Perhaps you have seen stalagmites and stalactites in underground mines before, but you have certainly never seen anything like the selenite formations in the Crystal Cave of the Giants. Located in the Naica mine in southern Chihuahua, Mexico, the Crystal Cave is home to the largest known crystals of their kind. Discovered in 1794, the Naica mine was originally prized for precious metals; over time, it became renowned for the discovery of magnificent selenite crystal formations. In the early 1900s, looters removed many crystals from a cavern known as the Cave of Swords.
The mine closed thereafter for a period of time. While drilling a new tunnel in the mine in April, 2000, brothers Juan and Pedro Sanchez came across the most remarkable columnar crystals known to man. To help you understand the scale of the massive crystals: in photographs, workers look like ants on a stalk of celery. Upon this discovery, the tunnel was re-routed, and the crystal structures cordoned off, to preserve this natural treasure.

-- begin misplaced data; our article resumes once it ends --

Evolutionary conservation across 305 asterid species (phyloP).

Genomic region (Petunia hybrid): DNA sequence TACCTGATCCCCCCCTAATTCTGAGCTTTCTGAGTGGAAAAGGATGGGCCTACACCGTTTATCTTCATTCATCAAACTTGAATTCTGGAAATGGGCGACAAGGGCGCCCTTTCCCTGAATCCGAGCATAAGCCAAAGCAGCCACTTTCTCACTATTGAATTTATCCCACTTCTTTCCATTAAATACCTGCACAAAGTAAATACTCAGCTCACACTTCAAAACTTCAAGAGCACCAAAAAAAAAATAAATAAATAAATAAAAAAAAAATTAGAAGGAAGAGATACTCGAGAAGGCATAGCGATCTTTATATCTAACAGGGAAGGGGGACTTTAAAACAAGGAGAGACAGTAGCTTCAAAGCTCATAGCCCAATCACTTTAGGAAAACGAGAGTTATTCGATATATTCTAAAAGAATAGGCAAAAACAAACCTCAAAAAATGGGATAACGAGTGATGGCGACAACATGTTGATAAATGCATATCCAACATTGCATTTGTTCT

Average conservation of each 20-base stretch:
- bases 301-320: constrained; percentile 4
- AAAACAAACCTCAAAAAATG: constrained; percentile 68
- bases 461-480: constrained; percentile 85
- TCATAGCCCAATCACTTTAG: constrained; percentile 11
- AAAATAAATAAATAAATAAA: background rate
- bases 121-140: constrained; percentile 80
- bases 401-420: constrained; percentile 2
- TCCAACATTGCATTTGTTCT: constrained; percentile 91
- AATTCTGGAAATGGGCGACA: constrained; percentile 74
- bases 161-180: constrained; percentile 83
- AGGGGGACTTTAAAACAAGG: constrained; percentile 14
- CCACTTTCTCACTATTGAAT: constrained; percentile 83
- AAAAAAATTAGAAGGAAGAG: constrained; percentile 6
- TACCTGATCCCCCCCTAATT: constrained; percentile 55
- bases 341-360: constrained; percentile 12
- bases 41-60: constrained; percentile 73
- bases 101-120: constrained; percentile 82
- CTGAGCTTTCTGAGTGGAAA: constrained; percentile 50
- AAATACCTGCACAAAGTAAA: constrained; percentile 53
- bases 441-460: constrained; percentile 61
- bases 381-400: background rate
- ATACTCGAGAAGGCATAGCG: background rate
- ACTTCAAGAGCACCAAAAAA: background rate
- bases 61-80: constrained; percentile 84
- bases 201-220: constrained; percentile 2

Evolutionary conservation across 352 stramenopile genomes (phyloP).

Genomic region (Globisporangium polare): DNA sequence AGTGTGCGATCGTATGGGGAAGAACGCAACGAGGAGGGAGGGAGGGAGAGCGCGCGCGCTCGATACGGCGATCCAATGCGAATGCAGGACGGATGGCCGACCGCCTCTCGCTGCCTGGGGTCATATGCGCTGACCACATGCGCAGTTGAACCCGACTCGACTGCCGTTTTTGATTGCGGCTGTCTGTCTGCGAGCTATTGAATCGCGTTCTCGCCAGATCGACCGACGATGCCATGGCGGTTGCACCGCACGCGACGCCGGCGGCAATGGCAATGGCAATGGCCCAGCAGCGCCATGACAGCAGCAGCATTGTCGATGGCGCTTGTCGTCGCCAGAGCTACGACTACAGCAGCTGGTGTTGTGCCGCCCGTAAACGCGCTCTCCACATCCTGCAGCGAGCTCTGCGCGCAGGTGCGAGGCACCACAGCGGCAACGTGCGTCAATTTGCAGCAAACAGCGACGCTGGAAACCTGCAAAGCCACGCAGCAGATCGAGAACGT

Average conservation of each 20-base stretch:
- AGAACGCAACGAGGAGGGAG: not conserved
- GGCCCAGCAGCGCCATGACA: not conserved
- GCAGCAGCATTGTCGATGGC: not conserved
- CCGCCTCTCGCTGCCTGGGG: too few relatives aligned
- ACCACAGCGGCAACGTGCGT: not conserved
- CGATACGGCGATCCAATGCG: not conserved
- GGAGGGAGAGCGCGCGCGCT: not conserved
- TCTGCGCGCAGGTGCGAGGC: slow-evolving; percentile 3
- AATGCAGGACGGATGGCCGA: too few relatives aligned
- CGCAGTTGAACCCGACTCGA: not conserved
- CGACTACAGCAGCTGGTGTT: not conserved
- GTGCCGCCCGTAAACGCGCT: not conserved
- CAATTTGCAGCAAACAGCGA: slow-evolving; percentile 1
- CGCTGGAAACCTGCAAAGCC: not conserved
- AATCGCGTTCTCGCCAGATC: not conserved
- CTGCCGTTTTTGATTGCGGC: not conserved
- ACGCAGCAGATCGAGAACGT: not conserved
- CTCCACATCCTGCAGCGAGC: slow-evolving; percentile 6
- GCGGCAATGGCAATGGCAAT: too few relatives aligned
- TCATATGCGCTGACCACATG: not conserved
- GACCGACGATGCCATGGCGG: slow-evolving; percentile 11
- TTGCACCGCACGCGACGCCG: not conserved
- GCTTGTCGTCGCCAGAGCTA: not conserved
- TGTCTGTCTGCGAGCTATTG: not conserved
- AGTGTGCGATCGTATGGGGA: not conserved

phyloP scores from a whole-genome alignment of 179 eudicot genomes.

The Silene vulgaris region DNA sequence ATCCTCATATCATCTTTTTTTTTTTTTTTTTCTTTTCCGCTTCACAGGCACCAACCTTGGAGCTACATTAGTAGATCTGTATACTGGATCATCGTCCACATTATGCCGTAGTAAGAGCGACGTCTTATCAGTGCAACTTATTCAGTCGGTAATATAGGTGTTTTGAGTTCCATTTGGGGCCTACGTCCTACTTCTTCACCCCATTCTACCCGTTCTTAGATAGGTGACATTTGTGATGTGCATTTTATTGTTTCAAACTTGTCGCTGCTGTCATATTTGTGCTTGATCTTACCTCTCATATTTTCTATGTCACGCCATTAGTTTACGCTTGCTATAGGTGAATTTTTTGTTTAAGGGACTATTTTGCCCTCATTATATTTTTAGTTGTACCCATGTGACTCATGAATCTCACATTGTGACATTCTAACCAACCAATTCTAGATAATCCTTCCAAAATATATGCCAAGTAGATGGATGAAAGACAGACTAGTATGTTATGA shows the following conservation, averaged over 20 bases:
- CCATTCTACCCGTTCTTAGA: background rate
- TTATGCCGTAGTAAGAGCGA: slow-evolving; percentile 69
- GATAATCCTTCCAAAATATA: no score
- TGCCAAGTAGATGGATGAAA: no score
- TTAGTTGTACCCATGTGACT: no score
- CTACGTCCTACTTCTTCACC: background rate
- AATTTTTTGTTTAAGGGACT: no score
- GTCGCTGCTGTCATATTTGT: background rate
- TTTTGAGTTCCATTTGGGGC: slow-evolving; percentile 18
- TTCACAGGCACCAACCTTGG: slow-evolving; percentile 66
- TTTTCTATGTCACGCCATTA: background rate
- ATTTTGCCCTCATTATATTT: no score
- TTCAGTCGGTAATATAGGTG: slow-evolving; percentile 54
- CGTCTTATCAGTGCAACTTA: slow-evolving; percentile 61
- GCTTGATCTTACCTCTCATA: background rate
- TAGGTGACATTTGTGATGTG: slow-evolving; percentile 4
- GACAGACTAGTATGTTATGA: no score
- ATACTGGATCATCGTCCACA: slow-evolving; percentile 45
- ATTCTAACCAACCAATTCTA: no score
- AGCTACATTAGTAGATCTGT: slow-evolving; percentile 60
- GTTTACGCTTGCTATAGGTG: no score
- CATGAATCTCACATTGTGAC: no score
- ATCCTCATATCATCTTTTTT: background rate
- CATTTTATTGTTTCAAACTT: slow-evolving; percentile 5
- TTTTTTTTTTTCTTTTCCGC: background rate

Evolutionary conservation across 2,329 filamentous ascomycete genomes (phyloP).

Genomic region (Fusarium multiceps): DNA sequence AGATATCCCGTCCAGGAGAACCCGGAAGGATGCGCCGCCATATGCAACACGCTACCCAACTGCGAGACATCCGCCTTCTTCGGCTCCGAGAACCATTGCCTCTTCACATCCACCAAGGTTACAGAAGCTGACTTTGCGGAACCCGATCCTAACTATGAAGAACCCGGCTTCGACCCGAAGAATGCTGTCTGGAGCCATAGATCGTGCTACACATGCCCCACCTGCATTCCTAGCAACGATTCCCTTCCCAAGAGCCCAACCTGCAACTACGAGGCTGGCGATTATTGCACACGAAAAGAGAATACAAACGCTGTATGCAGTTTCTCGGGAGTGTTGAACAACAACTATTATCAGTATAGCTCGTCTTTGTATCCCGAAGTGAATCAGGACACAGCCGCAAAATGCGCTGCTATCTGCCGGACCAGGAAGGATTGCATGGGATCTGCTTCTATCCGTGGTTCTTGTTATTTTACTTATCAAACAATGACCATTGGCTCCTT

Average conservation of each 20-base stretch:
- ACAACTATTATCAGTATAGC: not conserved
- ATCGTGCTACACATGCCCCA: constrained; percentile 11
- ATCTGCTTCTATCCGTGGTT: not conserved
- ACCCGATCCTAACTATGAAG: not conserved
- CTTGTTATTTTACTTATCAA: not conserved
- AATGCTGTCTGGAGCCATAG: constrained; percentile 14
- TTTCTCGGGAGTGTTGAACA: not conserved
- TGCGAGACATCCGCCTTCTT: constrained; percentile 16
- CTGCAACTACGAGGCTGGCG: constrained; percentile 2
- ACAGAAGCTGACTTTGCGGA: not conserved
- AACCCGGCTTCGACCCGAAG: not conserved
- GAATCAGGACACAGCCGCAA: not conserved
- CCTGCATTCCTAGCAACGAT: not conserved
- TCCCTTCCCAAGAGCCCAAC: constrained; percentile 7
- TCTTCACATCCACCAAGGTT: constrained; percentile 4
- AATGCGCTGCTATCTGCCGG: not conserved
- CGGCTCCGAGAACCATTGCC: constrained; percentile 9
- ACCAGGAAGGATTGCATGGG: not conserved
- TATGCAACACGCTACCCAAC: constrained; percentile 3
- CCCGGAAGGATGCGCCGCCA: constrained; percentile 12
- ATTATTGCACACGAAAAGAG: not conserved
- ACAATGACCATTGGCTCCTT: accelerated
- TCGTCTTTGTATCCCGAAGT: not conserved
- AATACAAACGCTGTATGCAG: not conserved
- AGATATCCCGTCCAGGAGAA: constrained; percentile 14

The environment of the Crystal Cave makes being in the cave for more than a few minutes at a time impossible. Temperatures in excess of 150 degrees, with 100% humidity, 1,000 underground, make it a blazing sauna. Helmets, gloves, and rubber boots are required to survive the extreme conditions.
As it is a working mine, with treacherous conditions known to cause fainting, you should first see if the location is open to tourists. Information on touring the mine is scarce. Some websites even suggest it may be impossible to tour the caves without connections to a worker in the mine, or a member of government.
Thus, unfortunately, you cannot necessarily expect to visit Mexico and see the Crystal Cave of the Giants.
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